Technical Manual of the US-Common Layer

Organisation:

Copyright (C) 2019-2022 Olivier Boudeville

Contact:

about (dash) us-common (at) esperide (dot) com

Creation date:

Saturday, May 2, 2020

Lastly updated:

Wednesday, September 7, 2022

Version:

0.0.8

Status:

Stable

Dedication:

Users and maintainers of the US-Common layer.

Abstract:

The role of the US-Common layer (part of the Universal Server project) is to provide base elements on which the various Universal Services are built, notably:

  • the Universal Server itself: see US-Main
  • the Universal Webserver: see US-Web

We present here a short overview of these services, to introduce them to newcomers.

The next level of information is either to browse the US-Common API documentation or simply to read the corresponding source files, which are intensely commented and generally straightforward.

The latest version of this documentation is to be found at the official US-Common website (http://us-common.esperide.org).

This US-Common documentation is also available in the PDF format (see us-common-Layer-technical-manual-english.pdf), and mirrored here.

Table of Contents

Overview

The US-Common layer is the basis (lowest-level) of the Universal Server project.

Its purpose is to provide base elements on which the various Universal Services are built, notably:

We present here a short overview of these services, to introduce them to newcomers.

The next level of information is to read the corresponding source files, which are intensely commented and generally straightforward.

The project repository is located here.

Layer Stack

From the highest level to the lowest, as shown here, usually a software stack involving US-Common is structured that way:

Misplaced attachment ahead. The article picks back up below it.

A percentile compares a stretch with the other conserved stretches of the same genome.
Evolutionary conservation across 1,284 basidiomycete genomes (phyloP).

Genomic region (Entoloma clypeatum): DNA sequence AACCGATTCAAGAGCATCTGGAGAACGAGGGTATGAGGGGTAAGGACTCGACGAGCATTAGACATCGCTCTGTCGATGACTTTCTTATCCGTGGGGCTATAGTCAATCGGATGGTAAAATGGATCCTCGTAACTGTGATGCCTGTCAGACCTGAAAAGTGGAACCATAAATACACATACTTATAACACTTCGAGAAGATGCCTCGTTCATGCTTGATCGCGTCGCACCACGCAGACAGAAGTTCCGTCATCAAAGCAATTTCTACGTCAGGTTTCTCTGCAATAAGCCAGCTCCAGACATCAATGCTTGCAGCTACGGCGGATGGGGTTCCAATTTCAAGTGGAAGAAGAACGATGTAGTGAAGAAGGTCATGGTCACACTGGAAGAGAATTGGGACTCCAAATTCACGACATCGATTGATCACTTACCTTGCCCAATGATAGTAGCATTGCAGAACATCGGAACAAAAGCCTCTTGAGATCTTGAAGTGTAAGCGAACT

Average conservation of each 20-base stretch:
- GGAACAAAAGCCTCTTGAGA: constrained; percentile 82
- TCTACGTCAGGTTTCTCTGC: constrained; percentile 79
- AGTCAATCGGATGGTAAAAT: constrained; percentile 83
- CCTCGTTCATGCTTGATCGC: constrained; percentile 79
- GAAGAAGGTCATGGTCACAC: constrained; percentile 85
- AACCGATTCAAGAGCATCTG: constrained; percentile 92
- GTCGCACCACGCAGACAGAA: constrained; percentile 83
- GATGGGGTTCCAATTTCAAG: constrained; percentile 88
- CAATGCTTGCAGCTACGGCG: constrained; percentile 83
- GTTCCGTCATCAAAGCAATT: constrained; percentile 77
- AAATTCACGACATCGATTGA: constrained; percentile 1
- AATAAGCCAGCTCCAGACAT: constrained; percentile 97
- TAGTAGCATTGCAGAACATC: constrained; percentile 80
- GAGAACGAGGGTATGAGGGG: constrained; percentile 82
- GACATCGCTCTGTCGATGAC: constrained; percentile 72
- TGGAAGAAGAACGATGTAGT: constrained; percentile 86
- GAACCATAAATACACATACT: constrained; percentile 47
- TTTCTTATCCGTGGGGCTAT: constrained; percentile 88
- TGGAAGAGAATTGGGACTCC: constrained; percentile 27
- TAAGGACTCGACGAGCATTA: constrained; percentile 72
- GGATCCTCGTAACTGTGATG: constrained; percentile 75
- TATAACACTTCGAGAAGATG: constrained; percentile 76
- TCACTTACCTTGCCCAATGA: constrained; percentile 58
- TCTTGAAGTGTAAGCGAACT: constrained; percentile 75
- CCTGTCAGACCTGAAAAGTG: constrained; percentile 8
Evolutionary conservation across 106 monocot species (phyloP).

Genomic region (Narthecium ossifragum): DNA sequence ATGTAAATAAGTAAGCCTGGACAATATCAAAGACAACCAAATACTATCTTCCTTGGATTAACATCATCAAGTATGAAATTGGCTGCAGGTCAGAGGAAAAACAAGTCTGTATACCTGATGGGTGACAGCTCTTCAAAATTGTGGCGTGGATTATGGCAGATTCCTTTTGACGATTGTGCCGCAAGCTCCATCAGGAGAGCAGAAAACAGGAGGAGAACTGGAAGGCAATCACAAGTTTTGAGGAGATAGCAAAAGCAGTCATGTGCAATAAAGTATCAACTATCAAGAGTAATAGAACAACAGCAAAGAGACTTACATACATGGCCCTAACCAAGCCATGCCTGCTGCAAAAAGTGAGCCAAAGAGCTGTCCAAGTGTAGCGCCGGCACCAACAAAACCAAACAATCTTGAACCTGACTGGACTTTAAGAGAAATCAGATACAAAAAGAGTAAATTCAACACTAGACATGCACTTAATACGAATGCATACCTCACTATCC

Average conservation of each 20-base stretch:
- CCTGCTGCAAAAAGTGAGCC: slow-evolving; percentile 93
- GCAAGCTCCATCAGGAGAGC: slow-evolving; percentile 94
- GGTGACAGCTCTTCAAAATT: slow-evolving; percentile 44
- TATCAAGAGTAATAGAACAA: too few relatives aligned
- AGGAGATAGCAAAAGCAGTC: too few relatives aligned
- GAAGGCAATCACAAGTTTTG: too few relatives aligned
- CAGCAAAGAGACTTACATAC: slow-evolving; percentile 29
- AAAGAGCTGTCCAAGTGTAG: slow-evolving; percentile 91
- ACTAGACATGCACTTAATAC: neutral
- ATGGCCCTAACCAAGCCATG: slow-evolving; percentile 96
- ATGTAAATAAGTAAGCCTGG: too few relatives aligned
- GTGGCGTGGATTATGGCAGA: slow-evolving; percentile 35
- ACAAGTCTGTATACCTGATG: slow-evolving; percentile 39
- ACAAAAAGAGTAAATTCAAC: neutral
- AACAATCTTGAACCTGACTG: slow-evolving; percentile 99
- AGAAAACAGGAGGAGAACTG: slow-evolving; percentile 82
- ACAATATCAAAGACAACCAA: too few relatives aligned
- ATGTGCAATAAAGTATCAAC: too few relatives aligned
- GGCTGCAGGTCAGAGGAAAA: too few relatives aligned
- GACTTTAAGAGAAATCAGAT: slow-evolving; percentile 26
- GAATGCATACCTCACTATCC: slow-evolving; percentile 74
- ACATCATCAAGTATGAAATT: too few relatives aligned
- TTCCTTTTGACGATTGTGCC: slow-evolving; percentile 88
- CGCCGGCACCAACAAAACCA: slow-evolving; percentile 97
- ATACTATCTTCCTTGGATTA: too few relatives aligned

The shorthand for US-Common is uc.

Facilities Provided by this Layer

These are mainly common services centralised here so that the various US applications can make use of them:

Configuration

Server Configuration

The configuration of the Universal Server infrastructure lies primarily in a dedicated us.config file, which is searched from various base directories, according to the following order:

  1. in any base directory designated by the standard XDG_CONFIG_HOME environment variable, otherwise in default ~/.config
  2. in any of the base directories listed (separator being :) in the standard XDG_CONFIG_DIRS environment variable, otherwise in default /etc/xdg

Each of these base directories is searched in turn for a universal-server subdirectory that would contain a us.config file, and the first found one is chosen as the US Configuration directory. Any other US-related configuration file is then expected to be found in the same directory.

In practice, often the ~/.config/universal-server/us.config location is preferred.

All US configuration files are in the ETF format (for Erlang Term Format).

One may refer to this example us.config to learn their structure and derive one's own us.config.

Client Configuration